Could a copyright case about an iconic photograph of Michael Jordan prove irresistible to a basketball-loving Supreme Court? Especially if it’s a chance to dunk on the Ninth Circuit? We might have an answer Monday morning.
The justices have relisted for Friday’s conference Rentmeester v. Nike, a case about a 35-year-old photograph of Jordan that photography groups are framing as a referendum on their art.
The Ninth Circuit’s 2-1 decision in the case “treats photography as a second-class art and denigrates photographers’ artistic judgments,” attorneys for photojournalist Jacobus Rentmeester, led by Deepak Gupta of Gupta Wessler, argue in their cert petition. They have amicus support from the American Society of Media Photographers, among others.
A Kirkland & Ellis team led by partner Dale Cendali is trying to D up for Nike. They say Nike’s version of the photo—on which the company based its famous “jumpman” logo—is not substantially similar to Rentmeester’s shot. “Petitioner effectively requests special treatment for photographs, beyond what this court has afforded other creative works—whereby all questions of infringement would have to go to a jury,” Nike argues.
➤ ➤ Would you like to receive Skilled in the Art as an email. Sign up here and receive the next issue straight to your inbox.
Rentmeester captured the original shot for a Life magazine spread on American athletes who would be featured in the 1984 Olympics. He photographed Jordan on a grassy knoll on the University of North Carolina campus, arranging for him to leap in a style inspired by ballet’s grand jeté.
Nike partly recreated the photo the following year, having Jordan strike a nearly identical pose, but against different lighting and set against the Chicago skyline. Rentmeester alleges that when he threatened to sue, Nike paid him $15,000 to use the photo in North America, for just two years. Instead, Nike used the photo worldwide for much longer, eventually morphing it into the jumpman logo used on billions of dollars worth of merchandise, Rentmeester alleges. He originally claimed that both the photograph and logo infringed, but has dropped his claims over the logo at the Supreme Court.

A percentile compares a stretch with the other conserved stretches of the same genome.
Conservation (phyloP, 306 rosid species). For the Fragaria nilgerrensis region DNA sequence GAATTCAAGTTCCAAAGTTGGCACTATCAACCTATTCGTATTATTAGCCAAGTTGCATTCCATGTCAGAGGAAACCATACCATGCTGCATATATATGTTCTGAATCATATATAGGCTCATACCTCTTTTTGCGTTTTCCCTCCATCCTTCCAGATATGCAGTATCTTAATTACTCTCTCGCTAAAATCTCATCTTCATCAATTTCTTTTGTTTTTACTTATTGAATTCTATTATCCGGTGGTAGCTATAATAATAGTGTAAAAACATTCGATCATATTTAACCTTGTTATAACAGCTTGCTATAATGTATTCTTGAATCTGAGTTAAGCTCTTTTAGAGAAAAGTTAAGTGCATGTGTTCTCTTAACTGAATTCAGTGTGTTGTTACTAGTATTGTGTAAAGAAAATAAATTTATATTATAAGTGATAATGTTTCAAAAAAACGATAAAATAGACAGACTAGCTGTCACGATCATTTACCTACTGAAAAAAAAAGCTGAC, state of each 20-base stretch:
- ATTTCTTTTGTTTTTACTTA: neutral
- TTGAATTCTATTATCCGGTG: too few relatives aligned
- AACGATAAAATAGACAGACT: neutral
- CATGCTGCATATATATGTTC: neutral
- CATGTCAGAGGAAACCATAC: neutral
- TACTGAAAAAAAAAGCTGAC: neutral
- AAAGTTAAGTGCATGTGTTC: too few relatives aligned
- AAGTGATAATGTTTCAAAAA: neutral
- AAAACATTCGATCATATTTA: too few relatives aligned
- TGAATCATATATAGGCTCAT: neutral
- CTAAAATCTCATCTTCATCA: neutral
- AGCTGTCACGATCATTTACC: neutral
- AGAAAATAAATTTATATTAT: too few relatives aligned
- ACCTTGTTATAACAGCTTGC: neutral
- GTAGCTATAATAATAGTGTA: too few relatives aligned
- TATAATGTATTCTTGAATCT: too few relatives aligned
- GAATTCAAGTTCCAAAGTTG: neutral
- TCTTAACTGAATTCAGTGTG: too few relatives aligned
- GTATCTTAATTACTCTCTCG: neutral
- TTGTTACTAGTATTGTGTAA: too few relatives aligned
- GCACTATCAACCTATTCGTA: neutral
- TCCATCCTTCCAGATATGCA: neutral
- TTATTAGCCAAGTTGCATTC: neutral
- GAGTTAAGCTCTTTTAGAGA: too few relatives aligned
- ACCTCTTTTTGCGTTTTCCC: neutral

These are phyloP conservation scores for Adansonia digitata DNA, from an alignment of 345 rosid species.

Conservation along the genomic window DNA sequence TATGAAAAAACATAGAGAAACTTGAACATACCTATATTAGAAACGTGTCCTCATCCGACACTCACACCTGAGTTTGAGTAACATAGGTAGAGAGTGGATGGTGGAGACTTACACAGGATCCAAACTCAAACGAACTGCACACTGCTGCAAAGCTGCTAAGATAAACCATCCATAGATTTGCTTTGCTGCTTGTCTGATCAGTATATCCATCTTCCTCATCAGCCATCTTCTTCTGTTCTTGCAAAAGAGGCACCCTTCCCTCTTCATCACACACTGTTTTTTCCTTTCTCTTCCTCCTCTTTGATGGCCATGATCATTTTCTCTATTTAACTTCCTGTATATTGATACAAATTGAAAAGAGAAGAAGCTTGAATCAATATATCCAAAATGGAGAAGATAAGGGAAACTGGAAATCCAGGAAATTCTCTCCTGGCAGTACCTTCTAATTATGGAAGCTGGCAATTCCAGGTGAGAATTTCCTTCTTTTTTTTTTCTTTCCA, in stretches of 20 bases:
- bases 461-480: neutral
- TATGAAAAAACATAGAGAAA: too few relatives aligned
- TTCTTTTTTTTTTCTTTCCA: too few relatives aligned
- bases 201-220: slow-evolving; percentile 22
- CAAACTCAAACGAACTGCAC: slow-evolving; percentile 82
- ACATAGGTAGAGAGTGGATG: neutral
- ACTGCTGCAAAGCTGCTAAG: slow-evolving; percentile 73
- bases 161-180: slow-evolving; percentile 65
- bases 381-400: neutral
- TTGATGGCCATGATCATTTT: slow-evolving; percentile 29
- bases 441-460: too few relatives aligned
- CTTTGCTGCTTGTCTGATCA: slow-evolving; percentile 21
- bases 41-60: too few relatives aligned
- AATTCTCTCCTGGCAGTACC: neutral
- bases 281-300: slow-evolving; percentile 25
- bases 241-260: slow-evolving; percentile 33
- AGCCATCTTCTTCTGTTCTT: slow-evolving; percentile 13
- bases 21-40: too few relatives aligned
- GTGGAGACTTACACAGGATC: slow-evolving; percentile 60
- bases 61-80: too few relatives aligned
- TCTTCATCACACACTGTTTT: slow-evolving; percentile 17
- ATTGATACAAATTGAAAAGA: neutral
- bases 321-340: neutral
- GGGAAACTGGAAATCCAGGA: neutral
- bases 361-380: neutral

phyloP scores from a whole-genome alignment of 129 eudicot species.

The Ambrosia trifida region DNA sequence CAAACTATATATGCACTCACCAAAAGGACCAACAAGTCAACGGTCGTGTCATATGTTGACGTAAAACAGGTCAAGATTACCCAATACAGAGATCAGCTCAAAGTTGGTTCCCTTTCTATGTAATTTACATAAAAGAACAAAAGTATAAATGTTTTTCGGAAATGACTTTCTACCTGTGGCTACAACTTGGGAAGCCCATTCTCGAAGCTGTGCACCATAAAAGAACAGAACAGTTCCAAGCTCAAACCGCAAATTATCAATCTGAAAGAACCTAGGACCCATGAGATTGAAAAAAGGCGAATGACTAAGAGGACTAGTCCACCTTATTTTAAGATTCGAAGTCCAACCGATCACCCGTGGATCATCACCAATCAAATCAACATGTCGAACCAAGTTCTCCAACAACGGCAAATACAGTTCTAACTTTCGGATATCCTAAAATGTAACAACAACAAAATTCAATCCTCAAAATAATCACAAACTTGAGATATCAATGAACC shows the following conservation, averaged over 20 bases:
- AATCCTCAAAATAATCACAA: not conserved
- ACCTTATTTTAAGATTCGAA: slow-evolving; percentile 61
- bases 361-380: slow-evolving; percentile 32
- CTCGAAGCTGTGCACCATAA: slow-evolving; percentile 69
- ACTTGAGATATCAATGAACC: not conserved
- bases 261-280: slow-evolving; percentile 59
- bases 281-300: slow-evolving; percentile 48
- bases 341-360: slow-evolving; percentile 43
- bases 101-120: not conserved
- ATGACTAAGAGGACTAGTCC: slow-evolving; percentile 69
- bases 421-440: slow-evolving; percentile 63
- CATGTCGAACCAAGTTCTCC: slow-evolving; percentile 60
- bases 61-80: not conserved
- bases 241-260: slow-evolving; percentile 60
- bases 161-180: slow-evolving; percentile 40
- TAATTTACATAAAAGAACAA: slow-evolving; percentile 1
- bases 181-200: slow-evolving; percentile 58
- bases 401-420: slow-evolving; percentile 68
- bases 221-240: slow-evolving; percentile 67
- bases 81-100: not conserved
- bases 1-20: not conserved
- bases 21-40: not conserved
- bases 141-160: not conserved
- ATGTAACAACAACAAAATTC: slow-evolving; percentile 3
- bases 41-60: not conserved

Ninth Circuit Judge Paul Watford held that Rentmeester’s photograph was entitled to broad copyright protection. But he said there were enough differences in the selection and arrangement of elements such as lighting, background and angle toward the basket that the two photos are not substantially similar as a matter of law. Rentmeester “cannot prohibit other photographers from taking their own photos of Jordan in a leaping, grand jeté-inspired pose,” Watford wrote.
Judge John Owens dissented, saying the case shouldn’t be decided on the pleadings. “Whether the Nike photo is substantially similar is not an uncontested breakaway layup,” Owens wrote, “and therefore dismissal of that copyright infringement claim is premature.”
Owens’ use of metaphor wasn’t surprising. Before going to law school, he was a marketing assistant for the Golden State Warriors and penned some articles for basketball magazines.
Several Supreme Court justices are likewise known to enjoy a game of hoops, particularly on the Highest Court in the Land. Will Rentmeester’s case have enough game for them? We should find out Monday.